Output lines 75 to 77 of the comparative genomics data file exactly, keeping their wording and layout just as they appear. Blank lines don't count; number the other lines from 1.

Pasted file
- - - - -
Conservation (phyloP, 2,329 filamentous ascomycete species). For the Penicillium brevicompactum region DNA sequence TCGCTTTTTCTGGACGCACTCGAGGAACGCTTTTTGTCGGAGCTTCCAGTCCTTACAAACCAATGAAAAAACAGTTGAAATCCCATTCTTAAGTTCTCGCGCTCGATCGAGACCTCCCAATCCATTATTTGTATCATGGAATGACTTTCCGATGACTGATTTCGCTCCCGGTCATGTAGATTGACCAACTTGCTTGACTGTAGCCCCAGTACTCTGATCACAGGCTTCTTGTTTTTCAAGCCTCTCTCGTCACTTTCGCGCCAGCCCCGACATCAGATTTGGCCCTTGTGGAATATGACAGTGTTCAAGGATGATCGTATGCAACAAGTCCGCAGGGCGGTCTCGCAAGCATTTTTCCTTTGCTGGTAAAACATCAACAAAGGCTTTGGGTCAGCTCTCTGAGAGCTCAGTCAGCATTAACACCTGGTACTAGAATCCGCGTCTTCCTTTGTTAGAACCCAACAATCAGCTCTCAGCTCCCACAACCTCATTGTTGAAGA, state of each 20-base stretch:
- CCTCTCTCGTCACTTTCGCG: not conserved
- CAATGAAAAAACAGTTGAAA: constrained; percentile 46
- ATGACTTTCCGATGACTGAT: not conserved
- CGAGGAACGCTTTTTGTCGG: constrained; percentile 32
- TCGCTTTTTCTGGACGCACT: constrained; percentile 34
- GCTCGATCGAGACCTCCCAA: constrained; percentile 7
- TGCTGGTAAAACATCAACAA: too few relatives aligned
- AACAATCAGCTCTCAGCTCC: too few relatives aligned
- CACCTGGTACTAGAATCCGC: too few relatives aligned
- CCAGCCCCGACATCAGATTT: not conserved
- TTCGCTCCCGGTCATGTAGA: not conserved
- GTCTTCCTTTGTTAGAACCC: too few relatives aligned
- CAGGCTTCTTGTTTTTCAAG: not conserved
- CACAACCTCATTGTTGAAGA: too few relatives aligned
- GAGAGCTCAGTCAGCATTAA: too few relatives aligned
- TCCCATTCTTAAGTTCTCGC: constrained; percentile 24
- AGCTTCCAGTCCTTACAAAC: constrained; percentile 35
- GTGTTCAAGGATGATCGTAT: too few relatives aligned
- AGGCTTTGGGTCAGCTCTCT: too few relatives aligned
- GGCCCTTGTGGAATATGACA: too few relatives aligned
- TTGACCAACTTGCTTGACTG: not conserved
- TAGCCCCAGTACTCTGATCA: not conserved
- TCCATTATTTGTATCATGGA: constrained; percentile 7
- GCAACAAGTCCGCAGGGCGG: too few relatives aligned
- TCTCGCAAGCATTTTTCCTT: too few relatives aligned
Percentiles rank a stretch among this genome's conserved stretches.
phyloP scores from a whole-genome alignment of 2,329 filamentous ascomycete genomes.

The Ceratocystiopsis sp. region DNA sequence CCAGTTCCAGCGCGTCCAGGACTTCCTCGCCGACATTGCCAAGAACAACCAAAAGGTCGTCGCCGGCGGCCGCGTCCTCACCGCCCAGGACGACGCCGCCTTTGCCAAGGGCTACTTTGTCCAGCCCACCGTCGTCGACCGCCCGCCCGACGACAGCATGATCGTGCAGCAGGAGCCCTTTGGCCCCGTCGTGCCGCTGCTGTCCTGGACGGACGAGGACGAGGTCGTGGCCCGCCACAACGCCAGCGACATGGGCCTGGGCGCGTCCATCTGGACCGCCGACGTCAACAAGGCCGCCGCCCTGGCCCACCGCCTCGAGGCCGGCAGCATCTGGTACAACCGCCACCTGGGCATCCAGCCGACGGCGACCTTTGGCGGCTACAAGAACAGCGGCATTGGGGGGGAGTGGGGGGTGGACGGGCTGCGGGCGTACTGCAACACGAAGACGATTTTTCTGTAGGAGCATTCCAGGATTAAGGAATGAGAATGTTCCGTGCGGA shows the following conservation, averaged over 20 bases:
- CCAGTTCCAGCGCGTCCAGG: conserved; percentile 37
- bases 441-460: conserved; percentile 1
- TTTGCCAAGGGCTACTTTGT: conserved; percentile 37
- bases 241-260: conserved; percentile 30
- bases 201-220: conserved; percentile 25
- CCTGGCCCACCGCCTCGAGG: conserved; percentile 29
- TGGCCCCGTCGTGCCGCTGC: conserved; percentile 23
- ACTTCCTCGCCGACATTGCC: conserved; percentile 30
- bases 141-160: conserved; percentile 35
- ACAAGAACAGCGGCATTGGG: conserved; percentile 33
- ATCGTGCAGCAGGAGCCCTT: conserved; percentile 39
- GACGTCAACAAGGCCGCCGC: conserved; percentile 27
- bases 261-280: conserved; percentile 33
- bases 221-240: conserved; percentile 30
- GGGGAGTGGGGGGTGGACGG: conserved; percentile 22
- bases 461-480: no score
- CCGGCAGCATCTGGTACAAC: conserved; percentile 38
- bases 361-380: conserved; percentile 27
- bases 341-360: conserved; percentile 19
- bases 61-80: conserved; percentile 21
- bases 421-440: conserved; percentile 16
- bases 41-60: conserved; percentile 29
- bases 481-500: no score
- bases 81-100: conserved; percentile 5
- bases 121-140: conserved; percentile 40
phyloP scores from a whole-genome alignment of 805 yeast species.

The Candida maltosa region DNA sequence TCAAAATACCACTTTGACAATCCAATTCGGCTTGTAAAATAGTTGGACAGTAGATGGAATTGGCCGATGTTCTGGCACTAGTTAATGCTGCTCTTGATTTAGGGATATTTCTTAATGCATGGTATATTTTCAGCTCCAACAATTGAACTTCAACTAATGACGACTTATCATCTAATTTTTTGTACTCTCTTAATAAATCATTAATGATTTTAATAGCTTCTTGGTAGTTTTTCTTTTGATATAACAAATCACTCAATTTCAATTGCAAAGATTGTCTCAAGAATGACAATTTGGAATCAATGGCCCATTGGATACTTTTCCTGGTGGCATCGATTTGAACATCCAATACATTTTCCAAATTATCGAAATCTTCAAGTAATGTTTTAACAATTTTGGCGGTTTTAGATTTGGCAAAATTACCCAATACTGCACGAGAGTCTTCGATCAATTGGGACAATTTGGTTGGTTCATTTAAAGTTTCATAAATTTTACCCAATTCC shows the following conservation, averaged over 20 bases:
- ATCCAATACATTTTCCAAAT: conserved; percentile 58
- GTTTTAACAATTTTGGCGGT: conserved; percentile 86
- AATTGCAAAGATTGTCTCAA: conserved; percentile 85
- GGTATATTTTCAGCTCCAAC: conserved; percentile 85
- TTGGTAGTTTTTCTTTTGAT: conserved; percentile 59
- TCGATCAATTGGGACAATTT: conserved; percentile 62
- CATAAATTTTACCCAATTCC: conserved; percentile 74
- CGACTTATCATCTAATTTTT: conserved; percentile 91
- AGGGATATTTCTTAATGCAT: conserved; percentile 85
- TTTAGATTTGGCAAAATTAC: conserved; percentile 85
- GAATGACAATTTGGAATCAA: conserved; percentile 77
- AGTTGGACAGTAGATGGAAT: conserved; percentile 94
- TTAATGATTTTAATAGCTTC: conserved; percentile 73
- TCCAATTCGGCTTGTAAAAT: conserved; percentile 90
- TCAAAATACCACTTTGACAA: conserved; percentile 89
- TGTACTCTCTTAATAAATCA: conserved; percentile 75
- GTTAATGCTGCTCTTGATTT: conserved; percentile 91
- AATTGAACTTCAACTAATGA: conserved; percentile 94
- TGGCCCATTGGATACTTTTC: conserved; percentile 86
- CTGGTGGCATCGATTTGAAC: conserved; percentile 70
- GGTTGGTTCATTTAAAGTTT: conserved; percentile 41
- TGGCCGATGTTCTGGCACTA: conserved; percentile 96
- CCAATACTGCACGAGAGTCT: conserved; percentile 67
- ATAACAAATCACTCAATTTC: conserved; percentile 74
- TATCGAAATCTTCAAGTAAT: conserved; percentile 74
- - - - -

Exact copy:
- TGGCCCATTGGATACTTTTC: conserved; percentile 86
- CTGGTGGCATCGATTTGAAC: conserved; percentile 70
- GGTTGGTTCATTTAAAGTTT: conserved; percentile 41